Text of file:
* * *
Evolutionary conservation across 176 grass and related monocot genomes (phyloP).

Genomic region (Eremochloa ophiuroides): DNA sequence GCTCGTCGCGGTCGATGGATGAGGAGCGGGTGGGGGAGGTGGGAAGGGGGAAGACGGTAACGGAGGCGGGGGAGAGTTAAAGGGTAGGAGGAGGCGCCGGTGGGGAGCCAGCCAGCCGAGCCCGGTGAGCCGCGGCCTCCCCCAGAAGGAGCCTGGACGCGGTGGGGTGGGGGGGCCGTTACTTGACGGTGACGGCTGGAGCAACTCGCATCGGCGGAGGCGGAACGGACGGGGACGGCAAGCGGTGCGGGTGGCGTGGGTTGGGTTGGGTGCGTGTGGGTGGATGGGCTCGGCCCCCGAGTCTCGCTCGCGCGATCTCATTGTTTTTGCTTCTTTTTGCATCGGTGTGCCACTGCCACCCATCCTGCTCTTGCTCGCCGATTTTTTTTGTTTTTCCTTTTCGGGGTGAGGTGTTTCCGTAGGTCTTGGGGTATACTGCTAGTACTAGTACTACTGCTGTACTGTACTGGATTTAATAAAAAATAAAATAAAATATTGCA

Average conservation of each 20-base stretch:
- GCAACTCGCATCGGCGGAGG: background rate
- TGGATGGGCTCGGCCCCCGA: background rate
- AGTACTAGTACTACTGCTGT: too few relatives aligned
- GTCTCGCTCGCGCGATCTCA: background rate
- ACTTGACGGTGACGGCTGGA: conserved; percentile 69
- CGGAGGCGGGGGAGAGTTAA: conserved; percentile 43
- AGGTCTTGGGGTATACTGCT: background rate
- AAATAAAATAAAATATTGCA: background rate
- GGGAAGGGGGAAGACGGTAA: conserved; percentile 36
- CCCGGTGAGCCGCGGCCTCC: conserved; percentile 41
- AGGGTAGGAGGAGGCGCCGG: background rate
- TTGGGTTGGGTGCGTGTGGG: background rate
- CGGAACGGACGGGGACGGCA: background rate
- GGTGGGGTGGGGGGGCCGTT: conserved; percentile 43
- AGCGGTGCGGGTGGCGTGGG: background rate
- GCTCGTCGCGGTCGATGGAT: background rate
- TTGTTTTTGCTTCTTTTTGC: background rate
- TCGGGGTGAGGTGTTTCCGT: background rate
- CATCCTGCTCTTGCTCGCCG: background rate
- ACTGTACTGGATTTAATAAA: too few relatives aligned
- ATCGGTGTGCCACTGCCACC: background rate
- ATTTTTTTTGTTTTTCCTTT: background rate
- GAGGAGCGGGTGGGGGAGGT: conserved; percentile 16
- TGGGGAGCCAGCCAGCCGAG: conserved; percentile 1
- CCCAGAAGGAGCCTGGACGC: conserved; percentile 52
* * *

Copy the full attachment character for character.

Evolutionary conservation across 176 grass and related monocot genomes (phyloP).

Genomic region (Eremochloa ophiuroides): DNA sequence GCTCGTCGCGGTCGATGGATGAGGAGCGGGTGGGGGAGGTGGGAAGGGGGAAGACGGTAACGGAGGCGGGGGAGAGTTAAAGGGTAGGAGGAGGCGCCGGTGGGGAGCCAGCCAGCCGAGCCCGGTGAGCCGCGGCCTCCCCCAGAAGGAGCCTGGACGCGGTGGGGTGGGGGGGCCGTTACTTGACGGTGACGGCTGGAGCAACTCGCATCGGCGGAGGCGGAACGGACGGGGACGGCAAGCGGTGCGGGTGGCGTGGGTTGGGTTGGGTGCGTGTGGGTGGATGGGCTCGGCCCCCGAGTCTCGCTCGCGCGATCTCATTGTTTTTGCTTCTTTTTGCATCGGTGTGCCACTGCCACCCATCCTGCTCTTGCTCGCCGATTTTTTTTGTTTTTCCTTTTCGGGGTGAGGTGTTTCCGTAGGTCTTGGGGTATACTGCTAGTACTAGTACTACTGCTGTACTGTACTGGATTTAATAAAAAATAAAATAAAATATTGCA

Average conservation of each 20-base stretch:
- GCAACTCGCATCGGCGGAGG: background rate
- TGGATGGGCTCGGCCCCCGA: background rate
- AGTACTAGTACTACTGCTGT: too few relatives aligned
- GTCTCGCTCGCGCGATCTCA: background rate
- ACTTGACGGTGACGGCTGGA: conserved; percentile 69
- CGGAGGCGGGGGAGAGTTAA: conserved; percentile 43
- AGGTCTTGGGGTATACTGCT: background rate
- AAATAAAATAAAATATTGCA: background rate
- GGGAAGGGGGAAGACGGTAA: conserved; percentile 36
- CCCGGTGAGCCGCGGCCTCC: conserved; percentile 41
- AGGGTAGGAGGAGGCGCCGG: background rate
- TTGGGTTGGGTGCGTGTGGG: background rate
- CGGAACGGACGGGGACGGCA: background rate
- GGTGGGGTGGGGGGGCCGTT: conserved; percentile 43
- AGCGGTGCGGGTGGCGTGGG: background rate
- GCTCGTCGCGGTCGATGGAT: background rate
- TTGTTTTTGCTTCTTTTTGC: background rate
- TCGGGGTGAGGTGTTTCCGT: background rate
- CATCCTGCTCTTGCTCGCCG: background rate
- ACTGTACTGGATTTAATAAA: too few relatives aligned
- ATCGGTGTGCCACTGCCACC: background rate
- ATTTTTTTTGTTTTTCCTTT: background rate
- GAGGAGCGGGTGGGGGAGGT: conserved; percentile 16
- TGGGGAGCCAGCCAGCCGAG: conserved; percentile 1
- CCCAGAAGGAGCCTGGACGC: conserved; percentile 52